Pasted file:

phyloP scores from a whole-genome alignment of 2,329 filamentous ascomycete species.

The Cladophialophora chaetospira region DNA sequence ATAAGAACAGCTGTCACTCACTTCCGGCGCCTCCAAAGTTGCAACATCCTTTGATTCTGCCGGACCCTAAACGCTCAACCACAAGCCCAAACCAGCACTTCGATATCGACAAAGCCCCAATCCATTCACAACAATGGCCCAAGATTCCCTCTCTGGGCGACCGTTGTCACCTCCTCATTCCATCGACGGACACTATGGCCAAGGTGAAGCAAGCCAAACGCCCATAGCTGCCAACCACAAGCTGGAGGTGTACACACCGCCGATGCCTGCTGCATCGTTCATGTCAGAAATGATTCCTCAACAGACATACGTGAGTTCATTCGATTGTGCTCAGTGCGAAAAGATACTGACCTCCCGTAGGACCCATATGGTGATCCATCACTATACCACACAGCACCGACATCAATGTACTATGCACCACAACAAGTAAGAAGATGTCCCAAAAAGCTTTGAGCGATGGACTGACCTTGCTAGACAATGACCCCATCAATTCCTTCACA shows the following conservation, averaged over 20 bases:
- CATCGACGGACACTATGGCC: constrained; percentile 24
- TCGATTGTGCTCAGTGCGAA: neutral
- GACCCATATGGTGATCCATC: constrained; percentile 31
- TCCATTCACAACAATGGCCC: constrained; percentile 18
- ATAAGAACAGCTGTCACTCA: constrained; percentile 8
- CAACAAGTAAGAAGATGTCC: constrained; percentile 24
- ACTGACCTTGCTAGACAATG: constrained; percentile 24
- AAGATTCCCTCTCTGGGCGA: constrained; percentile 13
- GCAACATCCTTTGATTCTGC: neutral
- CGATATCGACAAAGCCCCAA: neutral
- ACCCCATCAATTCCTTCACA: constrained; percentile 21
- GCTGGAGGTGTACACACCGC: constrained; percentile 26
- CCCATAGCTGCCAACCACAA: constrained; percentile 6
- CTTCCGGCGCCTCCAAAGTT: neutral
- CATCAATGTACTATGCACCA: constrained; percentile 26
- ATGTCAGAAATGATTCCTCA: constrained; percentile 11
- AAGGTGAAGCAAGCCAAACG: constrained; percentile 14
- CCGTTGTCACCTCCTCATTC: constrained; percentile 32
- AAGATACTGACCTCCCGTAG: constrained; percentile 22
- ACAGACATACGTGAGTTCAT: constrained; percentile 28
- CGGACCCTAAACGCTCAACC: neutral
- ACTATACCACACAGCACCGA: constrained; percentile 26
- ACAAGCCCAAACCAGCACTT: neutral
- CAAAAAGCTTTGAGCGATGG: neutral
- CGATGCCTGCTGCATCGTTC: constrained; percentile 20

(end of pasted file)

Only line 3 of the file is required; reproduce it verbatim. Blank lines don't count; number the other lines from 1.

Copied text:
- CATCGACGGACACTATGGCC: constrained; percentile 24